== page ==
The Royal Opera House in London on Wednesday defended a gang rape scene in its new production of Rossini's "Guillaume Tell", after it was booed by the first night audience and savaged by reviewers.
The Times newspaper said it was "inexcusably nasty" and supported the loud booing at Monday night's performance, which reportedly lasted for more than a minute and even forced the orchestra to pause until it had finished.
"An over-reaction? Not if you saw 20 men from the chorus pull forward a woman, taunt her, strip her naked and then pile on to rape her. Explicitly and downstage," which is the part closest to audience, wrote the newspaper's reviewer, giving it one star out of five.
The Guardian review called it a "protracted and pruriently voyeuristic gang rape" that felt "completely unnecessary", and gave the production two stars.
The Telegraph newspaper said the scene during the third act of Damiano Michieletto's debut production was "in blatant contradiction to the spirit of the music".
In a statement, the Royal Opera House's director of opera, Kasper Holten, defended the staging but said that audiences would from now on be warned of what to expect.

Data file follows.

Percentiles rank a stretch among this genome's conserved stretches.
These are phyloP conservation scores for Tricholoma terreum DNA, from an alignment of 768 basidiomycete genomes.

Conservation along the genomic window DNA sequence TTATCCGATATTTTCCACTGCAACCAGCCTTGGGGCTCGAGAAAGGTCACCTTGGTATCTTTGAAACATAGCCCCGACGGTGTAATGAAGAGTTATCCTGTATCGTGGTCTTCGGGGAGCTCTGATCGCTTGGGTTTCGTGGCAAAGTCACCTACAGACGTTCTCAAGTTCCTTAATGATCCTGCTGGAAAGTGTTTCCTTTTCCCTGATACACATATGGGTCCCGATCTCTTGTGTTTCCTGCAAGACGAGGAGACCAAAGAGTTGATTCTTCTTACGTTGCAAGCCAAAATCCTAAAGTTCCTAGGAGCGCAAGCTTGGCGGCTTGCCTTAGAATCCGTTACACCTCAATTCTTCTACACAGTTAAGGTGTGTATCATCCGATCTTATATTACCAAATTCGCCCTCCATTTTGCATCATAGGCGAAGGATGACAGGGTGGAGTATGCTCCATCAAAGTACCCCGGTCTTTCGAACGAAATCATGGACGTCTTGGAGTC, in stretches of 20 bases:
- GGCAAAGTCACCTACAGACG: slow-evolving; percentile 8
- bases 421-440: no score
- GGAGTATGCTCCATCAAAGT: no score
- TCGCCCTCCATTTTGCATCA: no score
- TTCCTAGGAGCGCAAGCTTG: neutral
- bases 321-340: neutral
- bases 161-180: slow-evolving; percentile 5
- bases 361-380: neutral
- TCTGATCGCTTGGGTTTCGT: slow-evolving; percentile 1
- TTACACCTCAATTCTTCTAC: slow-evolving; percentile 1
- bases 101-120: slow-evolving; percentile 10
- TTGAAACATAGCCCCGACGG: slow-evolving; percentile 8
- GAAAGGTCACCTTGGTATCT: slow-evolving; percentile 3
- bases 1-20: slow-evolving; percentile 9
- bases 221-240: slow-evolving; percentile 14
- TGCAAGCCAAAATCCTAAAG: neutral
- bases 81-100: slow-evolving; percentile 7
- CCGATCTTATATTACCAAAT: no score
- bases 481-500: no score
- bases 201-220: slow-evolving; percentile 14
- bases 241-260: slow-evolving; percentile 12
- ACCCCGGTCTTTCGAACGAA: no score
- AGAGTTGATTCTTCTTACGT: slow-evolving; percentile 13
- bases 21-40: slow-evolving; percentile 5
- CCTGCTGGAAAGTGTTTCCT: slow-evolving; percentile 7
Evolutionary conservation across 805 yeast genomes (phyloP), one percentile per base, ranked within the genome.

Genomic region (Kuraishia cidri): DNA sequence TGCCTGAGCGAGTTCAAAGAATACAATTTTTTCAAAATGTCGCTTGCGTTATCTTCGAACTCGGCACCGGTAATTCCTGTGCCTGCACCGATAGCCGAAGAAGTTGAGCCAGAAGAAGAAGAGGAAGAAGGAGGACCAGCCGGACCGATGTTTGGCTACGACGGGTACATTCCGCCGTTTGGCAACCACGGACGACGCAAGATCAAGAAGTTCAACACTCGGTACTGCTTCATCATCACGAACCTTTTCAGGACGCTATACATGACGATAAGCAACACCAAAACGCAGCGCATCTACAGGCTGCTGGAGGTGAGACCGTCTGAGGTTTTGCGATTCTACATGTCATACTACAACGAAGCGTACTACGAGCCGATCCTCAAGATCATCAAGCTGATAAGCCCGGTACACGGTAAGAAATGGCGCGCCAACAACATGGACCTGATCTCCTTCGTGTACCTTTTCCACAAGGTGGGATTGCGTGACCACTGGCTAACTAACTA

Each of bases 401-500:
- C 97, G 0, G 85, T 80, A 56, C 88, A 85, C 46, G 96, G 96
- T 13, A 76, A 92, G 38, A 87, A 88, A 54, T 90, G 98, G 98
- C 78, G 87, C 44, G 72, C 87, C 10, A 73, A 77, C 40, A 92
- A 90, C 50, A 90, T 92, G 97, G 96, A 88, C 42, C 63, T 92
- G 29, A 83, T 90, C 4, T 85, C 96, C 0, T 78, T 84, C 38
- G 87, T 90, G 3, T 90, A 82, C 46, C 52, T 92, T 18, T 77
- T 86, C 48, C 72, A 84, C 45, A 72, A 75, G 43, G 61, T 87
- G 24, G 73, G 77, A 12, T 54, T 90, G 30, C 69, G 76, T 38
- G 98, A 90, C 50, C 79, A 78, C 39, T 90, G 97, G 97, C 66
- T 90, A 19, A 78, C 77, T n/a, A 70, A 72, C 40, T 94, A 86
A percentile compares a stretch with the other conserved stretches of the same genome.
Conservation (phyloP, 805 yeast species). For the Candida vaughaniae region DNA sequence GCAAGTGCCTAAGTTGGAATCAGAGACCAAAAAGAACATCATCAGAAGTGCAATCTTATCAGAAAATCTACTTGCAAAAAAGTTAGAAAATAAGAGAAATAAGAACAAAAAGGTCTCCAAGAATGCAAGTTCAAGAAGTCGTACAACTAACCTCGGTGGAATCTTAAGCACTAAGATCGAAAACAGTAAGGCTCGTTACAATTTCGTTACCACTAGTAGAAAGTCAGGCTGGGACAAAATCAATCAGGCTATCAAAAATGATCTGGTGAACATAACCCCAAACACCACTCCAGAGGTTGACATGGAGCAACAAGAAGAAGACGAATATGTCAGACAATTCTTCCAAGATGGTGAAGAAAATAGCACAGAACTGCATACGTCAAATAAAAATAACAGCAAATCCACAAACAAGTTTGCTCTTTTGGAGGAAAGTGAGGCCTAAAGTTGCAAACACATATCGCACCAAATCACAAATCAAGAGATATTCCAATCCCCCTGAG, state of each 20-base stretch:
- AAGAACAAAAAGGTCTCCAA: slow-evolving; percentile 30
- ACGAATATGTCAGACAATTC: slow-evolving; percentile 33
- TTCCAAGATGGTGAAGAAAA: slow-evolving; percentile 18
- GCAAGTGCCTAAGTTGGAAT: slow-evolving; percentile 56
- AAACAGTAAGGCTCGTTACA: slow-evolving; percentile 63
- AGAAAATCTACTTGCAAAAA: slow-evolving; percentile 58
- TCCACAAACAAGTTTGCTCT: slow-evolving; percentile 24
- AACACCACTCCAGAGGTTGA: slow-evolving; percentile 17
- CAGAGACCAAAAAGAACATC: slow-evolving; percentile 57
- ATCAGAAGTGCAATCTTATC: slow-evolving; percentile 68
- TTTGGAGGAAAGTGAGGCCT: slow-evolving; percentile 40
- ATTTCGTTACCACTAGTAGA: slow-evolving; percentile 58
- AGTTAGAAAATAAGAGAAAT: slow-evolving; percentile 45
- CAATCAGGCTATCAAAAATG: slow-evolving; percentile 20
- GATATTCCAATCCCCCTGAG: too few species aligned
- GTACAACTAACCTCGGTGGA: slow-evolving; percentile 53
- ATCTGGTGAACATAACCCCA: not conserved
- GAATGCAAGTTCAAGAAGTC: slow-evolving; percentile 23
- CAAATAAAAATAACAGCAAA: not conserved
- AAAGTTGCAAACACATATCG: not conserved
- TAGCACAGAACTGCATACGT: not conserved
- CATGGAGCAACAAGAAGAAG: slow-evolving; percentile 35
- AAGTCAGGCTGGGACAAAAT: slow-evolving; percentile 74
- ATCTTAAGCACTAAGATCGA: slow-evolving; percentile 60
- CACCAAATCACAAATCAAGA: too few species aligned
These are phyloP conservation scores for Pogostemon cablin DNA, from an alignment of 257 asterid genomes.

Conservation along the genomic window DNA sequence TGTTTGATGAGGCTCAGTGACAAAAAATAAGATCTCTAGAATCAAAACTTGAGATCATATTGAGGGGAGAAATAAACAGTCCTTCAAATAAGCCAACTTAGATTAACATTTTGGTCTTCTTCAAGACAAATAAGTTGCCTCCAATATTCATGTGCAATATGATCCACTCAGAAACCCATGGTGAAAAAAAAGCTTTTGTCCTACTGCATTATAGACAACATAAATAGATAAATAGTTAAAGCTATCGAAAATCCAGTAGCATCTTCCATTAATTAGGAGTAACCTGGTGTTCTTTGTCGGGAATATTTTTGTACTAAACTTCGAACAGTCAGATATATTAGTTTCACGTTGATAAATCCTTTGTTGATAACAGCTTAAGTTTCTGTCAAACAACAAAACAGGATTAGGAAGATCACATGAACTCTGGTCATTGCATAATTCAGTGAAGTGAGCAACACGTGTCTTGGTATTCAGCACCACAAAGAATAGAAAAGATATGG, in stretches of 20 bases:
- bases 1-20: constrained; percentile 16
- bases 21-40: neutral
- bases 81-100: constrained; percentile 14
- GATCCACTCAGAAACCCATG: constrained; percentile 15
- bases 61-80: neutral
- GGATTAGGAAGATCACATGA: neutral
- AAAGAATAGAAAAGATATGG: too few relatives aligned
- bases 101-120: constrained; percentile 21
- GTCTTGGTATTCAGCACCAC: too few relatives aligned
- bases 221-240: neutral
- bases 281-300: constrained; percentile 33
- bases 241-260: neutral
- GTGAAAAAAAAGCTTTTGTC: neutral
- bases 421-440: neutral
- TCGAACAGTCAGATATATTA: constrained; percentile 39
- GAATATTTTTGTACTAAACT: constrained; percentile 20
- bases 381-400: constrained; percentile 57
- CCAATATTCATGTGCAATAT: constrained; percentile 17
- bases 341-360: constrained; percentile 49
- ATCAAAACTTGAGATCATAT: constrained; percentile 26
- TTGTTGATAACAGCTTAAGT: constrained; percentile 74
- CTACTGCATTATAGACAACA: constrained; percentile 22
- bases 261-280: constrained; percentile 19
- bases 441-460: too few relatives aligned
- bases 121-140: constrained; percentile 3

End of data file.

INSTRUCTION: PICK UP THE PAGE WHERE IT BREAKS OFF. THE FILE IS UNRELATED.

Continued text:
"This production includes a scene which puts the spotlight on the brutal reality of women being abused during war time, and sexual violence being a tragic fact of war," he said.
"The production intends to make it an uncomfortable scene, just as there are several upsetting and violent scenes in Rossini's score.
"There are no plans to alter the staging of the production. However we have taken steps to forewarn audiences that there are scenes of sexual violence and nudity."
Booing from the audience, particularly on the first night, is reportedly becoming more common, with The Times reporting at least three instances of "vocal discontent" at the ROH last year.